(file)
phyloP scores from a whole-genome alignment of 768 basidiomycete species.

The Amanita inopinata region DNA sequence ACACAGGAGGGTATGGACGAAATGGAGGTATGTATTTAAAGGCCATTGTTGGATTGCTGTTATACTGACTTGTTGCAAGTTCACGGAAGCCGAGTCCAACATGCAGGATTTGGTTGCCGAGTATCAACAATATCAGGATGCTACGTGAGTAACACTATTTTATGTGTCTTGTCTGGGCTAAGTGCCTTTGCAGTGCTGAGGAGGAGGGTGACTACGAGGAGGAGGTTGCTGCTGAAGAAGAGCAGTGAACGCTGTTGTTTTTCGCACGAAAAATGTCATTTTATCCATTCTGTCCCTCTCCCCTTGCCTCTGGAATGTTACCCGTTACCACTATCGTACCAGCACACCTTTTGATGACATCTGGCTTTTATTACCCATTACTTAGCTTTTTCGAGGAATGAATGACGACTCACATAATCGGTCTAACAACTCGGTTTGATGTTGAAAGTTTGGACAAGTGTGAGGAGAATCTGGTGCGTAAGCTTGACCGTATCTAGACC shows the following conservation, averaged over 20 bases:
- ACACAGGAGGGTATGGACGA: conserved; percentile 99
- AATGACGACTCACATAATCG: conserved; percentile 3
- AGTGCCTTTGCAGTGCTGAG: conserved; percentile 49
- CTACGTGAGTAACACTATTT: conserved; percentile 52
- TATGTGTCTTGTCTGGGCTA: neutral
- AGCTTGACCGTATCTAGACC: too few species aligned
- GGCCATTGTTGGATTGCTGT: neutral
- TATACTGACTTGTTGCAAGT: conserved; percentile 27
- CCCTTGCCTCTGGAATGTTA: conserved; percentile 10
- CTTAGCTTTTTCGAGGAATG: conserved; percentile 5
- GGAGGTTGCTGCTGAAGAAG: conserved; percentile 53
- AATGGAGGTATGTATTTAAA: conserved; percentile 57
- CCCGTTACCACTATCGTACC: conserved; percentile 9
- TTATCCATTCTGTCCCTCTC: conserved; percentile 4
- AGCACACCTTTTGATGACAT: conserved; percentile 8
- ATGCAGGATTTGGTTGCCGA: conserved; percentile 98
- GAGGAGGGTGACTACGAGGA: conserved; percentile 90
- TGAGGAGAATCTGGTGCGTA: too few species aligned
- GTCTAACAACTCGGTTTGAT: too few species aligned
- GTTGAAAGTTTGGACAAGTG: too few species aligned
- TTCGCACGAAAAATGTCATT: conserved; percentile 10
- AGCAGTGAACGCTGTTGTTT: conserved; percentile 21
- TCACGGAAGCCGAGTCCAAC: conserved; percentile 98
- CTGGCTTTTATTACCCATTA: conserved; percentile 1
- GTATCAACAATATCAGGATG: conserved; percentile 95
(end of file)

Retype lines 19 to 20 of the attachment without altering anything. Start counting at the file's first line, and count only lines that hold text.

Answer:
- GAGGAGGGTGACTACGAGGA: conserved; percentile 90
- TGAGGAGAATCTGGTGCGTA: too few species aligned